"Because most illegal immigrants overwhelmingly seek work in the low skilled labor market and because the black American labor force is so disproportionately concentrated in this same low wage sector, there is little doubt that there is significant overlap in competition for jobs in this sector of the labor market. Given the inordinately high unemployment rates for low skilled black workers (the highest for all racial and ethnic groups for whom data is collected), it is obvious that the major looser [sic] in this competition are low skilled black workers…

It is not just that the availability of massive numbers of illegal immigrants depress wages, it is the fact that their sheer numbers keep wages from rising over time, and that is the real harm experienced by citizen workers in the low skilled labor market."

Oct. 14, 2010 - Vernon M. Briggs Jr., PhD 



B. Lindsay Lowell, PhD, Director of Policy Studies of the Institute for the Study of International Migration at Georgetown University, in a Nov. 26, 2007 email response to ProCon.org, stated:

"Some Americans are hurt by unauthorized workers, just as other benefit. Objective economists are clear that there is no free lunch, just as they clear about benefits accompanying most costs. Unfortunately, and no matter assertions on one side or the other, the actual research available is not in agreement at this point in time on the balance of pluses and minuses. But it is clear that unauthorized employment undercuts transparency and the legal framework protecting the American workforce. Even if there were no clear evidence of adverse economic impacts, and some evidence does exist, its hard to see how one can reasonably conclude no harm on non-economic grounds."

Nov. 26, 2007 - B. Lindsay Lowell, PhD 



Richard Jones, Sheriff of Butler County in Ohio, in a Dec. 6, 2007 email response to ProCon.org, responded:

"Yes. Not only are American workers harmed by the loss of jobs, the hourly rates are reduced because of illegal aliens working for far less. I know of business owners who often cannot compete in the bidding process for contracts because of under bidding by other businesses that cheat and hire illegal aliens at far less than standard wages. This practice is destroying many American businesses and costing honest, hard working Americans their jobs."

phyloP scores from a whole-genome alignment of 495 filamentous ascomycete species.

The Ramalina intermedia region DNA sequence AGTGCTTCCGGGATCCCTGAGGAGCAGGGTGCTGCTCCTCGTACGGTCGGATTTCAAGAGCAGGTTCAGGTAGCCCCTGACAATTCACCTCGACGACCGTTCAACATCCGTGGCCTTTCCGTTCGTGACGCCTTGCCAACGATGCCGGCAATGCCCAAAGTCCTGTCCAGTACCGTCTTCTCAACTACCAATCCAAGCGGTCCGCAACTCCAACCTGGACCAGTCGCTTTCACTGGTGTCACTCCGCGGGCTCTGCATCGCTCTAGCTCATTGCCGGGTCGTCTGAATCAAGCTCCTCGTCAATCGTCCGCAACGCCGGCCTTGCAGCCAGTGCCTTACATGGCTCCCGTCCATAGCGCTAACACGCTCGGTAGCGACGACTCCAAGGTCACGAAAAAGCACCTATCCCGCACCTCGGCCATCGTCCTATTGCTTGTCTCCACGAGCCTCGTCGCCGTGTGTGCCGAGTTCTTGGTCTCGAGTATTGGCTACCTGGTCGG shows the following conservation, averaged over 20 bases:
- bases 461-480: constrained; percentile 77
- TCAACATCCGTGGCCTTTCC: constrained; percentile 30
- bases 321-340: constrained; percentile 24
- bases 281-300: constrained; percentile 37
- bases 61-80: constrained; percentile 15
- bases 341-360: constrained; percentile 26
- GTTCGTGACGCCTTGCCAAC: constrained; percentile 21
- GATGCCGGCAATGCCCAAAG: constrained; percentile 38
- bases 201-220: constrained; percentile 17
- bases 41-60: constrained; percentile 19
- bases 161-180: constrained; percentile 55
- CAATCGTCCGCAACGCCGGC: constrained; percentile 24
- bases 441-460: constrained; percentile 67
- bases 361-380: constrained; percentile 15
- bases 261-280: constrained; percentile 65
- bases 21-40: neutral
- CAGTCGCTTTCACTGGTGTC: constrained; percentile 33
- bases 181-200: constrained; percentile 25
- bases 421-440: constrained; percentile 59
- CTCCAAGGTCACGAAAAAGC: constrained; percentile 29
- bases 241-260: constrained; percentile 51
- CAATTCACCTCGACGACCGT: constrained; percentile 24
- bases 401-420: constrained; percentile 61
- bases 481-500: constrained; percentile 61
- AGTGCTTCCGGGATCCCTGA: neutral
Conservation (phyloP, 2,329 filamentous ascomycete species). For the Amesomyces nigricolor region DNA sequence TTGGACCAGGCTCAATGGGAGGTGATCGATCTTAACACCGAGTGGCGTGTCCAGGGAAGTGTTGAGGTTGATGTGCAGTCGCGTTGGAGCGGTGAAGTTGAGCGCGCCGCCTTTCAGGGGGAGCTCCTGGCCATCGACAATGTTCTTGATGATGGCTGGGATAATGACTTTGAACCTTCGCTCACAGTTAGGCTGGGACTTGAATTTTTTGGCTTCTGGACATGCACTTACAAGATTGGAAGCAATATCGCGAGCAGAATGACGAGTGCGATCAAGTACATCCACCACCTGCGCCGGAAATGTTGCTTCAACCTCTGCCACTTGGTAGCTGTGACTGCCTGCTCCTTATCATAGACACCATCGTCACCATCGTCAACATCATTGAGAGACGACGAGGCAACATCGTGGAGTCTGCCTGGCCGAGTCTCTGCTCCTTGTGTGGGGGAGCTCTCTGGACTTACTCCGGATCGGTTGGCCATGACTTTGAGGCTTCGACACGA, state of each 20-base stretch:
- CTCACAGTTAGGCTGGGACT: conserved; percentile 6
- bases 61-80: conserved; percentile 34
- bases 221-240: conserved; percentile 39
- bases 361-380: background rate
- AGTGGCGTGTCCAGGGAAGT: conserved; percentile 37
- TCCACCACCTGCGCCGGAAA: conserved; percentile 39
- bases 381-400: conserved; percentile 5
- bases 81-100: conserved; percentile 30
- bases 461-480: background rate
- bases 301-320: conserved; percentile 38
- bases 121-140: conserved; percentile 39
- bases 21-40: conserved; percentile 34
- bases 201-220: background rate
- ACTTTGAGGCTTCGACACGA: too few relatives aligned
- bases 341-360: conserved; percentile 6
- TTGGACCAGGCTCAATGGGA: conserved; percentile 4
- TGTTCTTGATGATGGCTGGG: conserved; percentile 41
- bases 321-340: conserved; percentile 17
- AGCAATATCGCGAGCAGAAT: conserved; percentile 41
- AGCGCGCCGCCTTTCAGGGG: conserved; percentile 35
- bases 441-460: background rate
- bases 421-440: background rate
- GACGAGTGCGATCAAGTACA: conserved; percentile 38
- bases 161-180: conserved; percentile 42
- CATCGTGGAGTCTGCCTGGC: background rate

Dec. 6, 2007 - Richard K. Jones, MS 



CON (no)

Maria E. Enchautegui, PhD, Senior Fellow in the Income and Benefits Policy Center at the Urban Institute, in a Jan. 6, 2015 article, "Immigrants Are Replacing, Not Displacing, Workers," available at nytimes.com, stated:

"About half of all workers ages 18 to 64 without a high school diploma are immigrants. We know that many of these immigrants are unauthorized and do not speak English well. As such, they tend to work in different occupations than U.S.-born workers — often, occupations that require little interaction with the public, that do not require licensing, and that do not require supervisory skills…

The number of U.S.-born workers with no college education has declined by almost 5 million since 2007, according to my analysis of Census data. That means fewer U.S. born workers are competing for jobs requiring less education, the kind immigrants generally get. So immigrants are replacing, not displacing U.S. born workers. This trend should continue. Of the top 10 occupations with the most projected employment growth, eight do not require a high school diploma, according to the Bureau of Labor Statistics."

Jan. 6, 2015 - Maria E. Enchautegui, PhD 



Art Carden, PhD, Associate Professor of Economics at Samford University, in an Aug. 28, 2015 article, "Illegal Immigrants Don't Lower Our Wages or Take Our Jobs," available at forbes.com, stated:

"The conventional wisdom says illegal immigrants take American jobs and lower American wages.

That conventional wisdom is wrong...

Why? The law of comparative advantage says we get more productive when we have more trading partners, and the arrival of undocumented workers with limited English skills frees up low-skill American workers who can then specialize in tasks that require better English."

Aug. 28, 2015 - Art Carden, PhD 



Adam Davidson, author of the "It's the Economy" column for The New York Times Magazine, in a Mar. 24, 2015 article, "Debunking the Myth of the Job-Stealing Immigrant," available at nytimes.com, stated:

"It might seem intuitive that when there is an increase in the supply of workers, the ones who were here already will make less money or lose their jobs. Immigrants [documented and undocumented] don't just increase the supply of labor, though; they simultaneously increase demand for it, using the wages they earn to rent apartments, eat food, get haircuts, buy cellphones. That means there are more jobs building apartments, selling food, giving haircuts and dispatching the trucks that move those phones. Immigrants increase the size of the overall population, which means they increase the size of the economy. Logically, if immigrants were 'stealing' jobs, so would every young person leaving school and entering the job market; countries should become poorer as they get larger. In reality, of course, the opposite happens."